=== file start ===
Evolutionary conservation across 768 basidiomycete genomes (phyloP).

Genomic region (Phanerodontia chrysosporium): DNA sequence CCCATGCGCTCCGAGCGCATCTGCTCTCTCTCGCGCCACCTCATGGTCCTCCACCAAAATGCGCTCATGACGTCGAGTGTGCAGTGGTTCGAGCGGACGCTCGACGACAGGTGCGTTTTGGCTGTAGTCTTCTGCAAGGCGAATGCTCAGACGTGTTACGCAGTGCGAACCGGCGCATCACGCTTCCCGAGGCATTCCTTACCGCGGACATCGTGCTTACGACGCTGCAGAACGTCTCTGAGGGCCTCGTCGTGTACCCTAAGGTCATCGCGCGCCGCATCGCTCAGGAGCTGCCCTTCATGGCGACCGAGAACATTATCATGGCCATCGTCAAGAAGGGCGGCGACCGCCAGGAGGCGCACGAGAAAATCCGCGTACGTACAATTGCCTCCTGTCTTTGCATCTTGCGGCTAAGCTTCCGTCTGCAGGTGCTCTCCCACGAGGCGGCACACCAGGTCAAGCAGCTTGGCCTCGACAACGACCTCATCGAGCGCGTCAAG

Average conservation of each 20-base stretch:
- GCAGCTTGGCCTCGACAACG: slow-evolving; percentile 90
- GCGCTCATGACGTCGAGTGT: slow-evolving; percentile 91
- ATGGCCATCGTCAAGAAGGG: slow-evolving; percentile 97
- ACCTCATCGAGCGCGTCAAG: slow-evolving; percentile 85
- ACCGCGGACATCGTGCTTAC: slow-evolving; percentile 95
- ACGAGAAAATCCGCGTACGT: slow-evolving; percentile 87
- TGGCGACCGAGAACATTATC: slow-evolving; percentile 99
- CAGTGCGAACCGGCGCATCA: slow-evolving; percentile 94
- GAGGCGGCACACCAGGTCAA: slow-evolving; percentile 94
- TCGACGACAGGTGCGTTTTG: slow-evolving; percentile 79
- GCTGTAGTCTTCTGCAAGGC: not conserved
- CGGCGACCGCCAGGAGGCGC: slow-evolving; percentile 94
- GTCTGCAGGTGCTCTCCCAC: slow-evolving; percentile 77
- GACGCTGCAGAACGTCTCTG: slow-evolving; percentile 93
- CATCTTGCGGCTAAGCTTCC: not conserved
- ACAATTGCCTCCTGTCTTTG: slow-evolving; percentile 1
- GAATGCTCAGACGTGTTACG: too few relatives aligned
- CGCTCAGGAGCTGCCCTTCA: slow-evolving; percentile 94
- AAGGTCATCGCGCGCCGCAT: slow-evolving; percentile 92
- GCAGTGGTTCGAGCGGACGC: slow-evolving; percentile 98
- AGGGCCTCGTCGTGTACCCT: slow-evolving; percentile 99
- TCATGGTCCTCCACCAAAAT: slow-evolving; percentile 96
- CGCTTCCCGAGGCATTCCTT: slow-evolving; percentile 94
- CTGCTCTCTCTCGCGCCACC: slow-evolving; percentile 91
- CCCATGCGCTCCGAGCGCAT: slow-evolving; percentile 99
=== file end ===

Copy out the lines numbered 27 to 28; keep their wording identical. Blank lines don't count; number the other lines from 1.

- CTGCTCTCTCTCGCGCCACC: slow-evolving; percentile 91
- CCCATGCGCTCCGAGCGCAT: slow-evolving; percentile 99